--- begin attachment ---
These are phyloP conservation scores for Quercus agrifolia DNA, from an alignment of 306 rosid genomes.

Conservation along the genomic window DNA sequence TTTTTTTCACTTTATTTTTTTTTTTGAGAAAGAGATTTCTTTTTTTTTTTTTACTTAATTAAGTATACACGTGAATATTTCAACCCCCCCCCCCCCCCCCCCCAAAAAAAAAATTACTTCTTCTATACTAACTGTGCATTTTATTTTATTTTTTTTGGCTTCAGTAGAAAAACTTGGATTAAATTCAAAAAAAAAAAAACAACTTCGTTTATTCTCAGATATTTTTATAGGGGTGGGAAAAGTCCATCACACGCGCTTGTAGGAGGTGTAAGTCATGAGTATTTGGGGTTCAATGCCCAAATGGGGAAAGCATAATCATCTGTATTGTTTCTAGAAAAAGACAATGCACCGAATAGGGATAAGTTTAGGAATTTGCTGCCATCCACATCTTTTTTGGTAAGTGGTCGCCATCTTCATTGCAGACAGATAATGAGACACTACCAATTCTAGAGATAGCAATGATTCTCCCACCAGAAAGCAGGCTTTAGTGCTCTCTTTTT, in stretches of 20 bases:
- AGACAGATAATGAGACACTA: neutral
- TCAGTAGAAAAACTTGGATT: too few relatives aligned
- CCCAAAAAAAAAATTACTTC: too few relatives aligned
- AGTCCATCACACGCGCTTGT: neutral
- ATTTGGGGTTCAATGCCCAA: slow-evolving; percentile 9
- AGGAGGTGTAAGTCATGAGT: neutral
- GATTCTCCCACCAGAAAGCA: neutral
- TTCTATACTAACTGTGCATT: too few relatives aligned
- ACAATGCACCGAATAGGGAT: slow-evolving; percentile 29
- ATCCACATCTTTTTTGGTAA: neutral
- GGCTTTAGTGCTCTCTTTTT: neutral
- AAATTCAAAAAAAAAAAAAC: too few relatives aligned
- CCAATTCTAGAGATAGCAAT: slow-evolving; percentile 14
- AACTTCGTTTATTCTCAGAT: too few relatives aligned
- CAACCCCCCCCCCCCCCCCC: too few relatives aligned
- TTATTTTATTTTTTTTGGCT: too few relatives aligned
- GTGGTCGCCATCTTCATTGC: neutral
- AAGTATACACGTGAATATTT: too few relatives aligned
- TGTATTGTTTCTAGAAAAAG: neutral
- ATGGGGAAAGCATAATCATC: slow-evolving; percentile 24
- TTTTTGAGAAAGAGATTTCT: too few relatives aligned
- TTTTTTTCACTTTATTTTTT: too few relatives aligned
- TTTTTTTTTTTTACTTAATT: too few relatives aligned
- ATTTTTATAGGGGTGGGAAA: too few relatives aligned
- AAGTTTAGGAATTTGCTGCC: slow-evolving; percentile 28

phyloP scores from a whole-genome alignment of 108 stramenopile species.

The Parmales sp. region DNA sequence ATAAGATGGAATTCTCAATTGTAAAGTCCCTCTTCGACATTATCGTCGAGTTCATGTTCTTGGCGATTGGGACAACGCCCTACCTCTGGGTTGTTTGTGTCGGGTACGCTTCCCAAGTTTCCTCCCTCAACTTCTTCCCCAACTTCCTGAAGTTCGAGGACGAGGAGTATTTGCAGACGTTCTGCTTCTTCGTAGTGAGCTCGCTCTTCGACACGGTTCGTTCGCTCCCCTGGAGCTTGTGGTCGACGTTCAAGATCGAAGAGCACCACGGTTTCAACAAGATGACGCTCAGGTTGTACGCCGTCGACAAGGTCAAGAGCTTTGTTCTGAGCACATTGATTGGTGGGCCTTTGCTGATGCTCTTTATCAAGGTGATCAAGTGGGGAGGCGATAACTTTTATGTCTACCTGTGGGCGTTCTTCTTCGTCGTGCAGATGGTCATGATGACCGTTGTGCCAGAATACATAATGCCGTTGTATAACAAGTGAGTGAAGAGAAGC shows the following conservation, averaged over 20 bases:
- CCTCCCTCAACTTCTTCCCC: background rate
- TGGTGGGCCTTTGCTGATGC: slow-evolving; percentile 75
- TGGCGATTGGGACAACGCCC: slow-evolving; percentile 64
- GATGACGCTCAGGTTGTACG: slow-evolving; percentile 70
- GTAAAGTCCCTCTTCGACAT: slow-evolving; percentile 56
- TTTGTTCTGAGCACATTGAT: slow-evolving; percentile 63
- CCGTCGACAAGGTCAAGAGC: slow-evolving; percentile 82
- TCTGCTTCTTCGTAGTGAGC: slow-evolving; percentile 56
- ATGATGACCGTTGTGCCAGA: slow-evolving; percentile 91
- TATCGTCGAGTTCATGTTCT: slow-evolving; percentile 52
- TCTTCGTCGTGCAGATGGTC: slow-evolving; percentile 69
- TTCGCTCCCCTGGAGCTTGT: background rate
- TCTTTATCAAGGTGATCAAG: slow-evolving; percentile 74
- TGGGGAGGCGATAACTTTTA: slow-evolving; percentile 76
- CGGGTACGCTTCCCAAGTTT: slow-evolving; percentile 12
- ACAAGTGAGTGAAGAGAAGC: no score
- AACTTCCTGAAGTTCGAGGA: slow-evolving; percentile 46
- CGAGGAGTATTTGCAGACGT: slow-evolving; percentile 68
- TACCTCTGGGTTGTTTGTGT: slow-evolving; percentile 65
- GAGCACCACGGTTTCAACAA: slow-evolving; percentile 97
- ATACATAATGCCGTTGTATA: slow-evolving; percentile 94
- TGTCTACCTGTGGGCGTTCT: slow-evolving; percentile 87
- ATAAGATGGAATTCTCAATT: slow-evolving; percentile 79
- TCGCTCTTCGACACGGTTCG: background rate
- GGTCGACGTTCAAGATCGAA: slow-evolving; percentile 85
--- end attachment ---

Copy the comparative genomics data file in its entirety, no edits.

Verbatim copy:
These are phyloP conservation scores for Quercus agrifolia DNA, from an alignment of 306 rosid genomes.

Conservation along the genomic window DNA sequence TTTTTTTCACTTTATTTTTTTTTTTGAGAAAGAGATTTCTTTTTTTTTTTTTACTTAATTAAGTATACACGTGAATATTTCAACCCCCCCCCCCCCCCCCCCCAAAAAAAAAATTACTTCTTCTATACTAACTGTGCATTTTATTTTATTTTTTTTGGCTTCAGTAGAAAAACTTGGATTAAATTCAAAAAAAAAAAAACAACTTCGTTTATTCTCAGATATTTTTATAGGGGTGGGAAAAGTCCATCACACGCGCTTGTAGGAGGTGTAAGTCATGAGTATTTGGGGTTCAATGCCCAAATGGGGAAAGCATAATCATCTGTATTGTTTCTAGAAAAAGACAATGCACCGAATAGGGATAAGTTTAGGAATTTGCTGCCATCCACATCTTTTTTGGTAAGTGGTCGCCATCTTCATTGCAGACAGATAATGAGACACTACCAATTCTAGAGATAGCAATGATTCTCCCACCAGAAAGCAGGCTTTAGTGCTCTCTTTTT, in stretches of 20 bases:
- AGACAGATAATGAGACACTA: neutral
- TCAGTAGAAAAACTTGGATT: too few relatives aligned
- CCCAAAAAAAAAATTACTTC: too few relatives aligned
- AGTCCATCACACGCGCTTGT: neutral
- ATTTGGGGTTCAATGCCCAA: slow-evolving; percentile 9
- AGGAGGTGTAAGTCATGAGT: neutral
- GATTCTCCCACCAGAAAGCA: neutral
- TTCTATACTAACTGTGCATT: too few relatives aligned
- ACAATGCACCGAATAGGGAT: slow-evolving; percentile 29
- ATCCACATCTTTTTTGGTAA: neutral
- GGCTTTAGTGCTCTCTTTTT: neutral
- AAATTCAAAAAAAAAAAAAC: too few relatives aligned
- CCAATTCTAGAGATAGCAAT: slow-evolving; percentile 14
- AACTTCGTTTATTCTCAGAT: too few relatives aligned
- CAACCCCCCCCCCCCCCCCC: too few relatives aligned
- TTATTTTATTTTTTTTGGCT: too few relatives aligned
- GTGGTCGCCATCTTCATTGC: neutral
- AAGTATACACGTGAATATTT: too few relatives aligned
- TGTATTGTTTCTAGAAAAAG: neutral
- ATGGGGAAAGCATAATCATC: slow-evolving; percentile 24
- TTTTTGAGAAAGAGATTTCT: too few relatives aligned
- TTTTTTTCACTTTATTTTTT: too few relatives aligned
- TTTTTTTTTTTTACTTAATT: too few relatives aligned
- ATTTTTATAGGGGTGGGAAA: too few relatives aligned
- AAGTTTAGGAATTTGCTGCC: slow-evolving; percentile 28

phyloP scores from a whole-genome alignment of 108 stramenopile species.

The Parmales sp. region DNA sequence ATAAGATGGAATTCTCAATTGTAAAGTCCCTCTTCGACATTATCGTCGAGTTCATGTTCTTGGCGATTGGGACAACGCCCTACCTCTGGGTTGTTTGTGTCGGGTACGCTTCCCAAGTTTCCTCCCTCAACTTCTTCCCCAACTTCCTGAAGTTCGAGGACGAGGAGTATTTGCAGACGTTCTGCTTCTTCGTAGTGAGCTCGCTCTTCGACACGGTTCGTTCGCTCCCCTGGAGCTTGTGGTCGACGTTCAAGATCGAAGAGCACCACGGTTTCAACAAGATGACGCTCAGGTTGTACGCCGTCGACAAGGTCAAGAGCTTTGTTCTGAGCACATTGATTGGTGGGCCTTTGCTGATGCTCTTTATCAAGGTGATCAAGTGGGGAGGCGATAACTTTTATGTCTACCTGTGGGCGTTCTTCTTCGTCGTGCAGATGGTCATGATGACCGTTGTGCCAGAATACATAATGCCGTTGTATAACAAGTGAGTGAAGAGAAGC shows the following conservation, averaged over 20 bases:
- CCTCCCTCAACTTCTTCCCC: background rate
- TGGTGGGCCTTTGCTGATGC: slow-evolving; percentile 75
- TGGCGATTGGGACAACGCCC: slow-evolving; percentile 64
- GATGACGCTCAGGTTGTACG: slow-evolving; percentile 70
- GTAAAGTCCCTCTTCGACAT: slow-evolving; percentile 56
- TTTGTTCTGAGCACATTGAT: slow-evolving; percentile 63
- CCGTCGACAAGGTCAAGAGC: slow-evolving; percentile 82
- TCTGCTTCTTCGTAGTGAGC: slow-evolving; percentile 56
- ATGATGACCGTTGTGCCAGA: slow-evolving; percentile 91
- TATCGTCGAGTTCATGTTCT: slow-evolving; percentile 52
- TCTTCGTCGTGCAGATGGTC: slow-evolving; percentile 69
- TTCGCTCCCCTGGAGCTTGT: background rate
- TCTTTATCAAGGTGATCAAG: slow-evolving; percentile 74
- TGGGGAGGCGATAACTTTTA: slow-evolving; percentile 76
- CGGGTACGCTTCCCAAGTTT: slow-evolving; percentile 12
- ACAAGTGAGTGAAGAGAAGC: no score
- AACTTCCTGAAGTTCGAGGA: slow-evolving; percentile 46
- CGAGGAGTATTTGCAGACGT: slow-evolving; percentile 68
- TACCTCTGGGTTGTTTGTGT: slow-evolving; percentile 65
- GAGCACCACGGTTTCAACAA: slow-evolving; percentile 97
- ATACATAATGCCGTTGTATA: slow-evolving; percentile 94
- TGTCTACCTGTGGGCGTTCT: slow-evolving; percentile 87
- ATAAGATGGAATTCTCAATT: slow-evolving; percentile 79
- TCGCTCTTCGACACGGTTCG: background rate
- GGTCGACGTTCAAGATCGAA: slow-evolving; percentile 85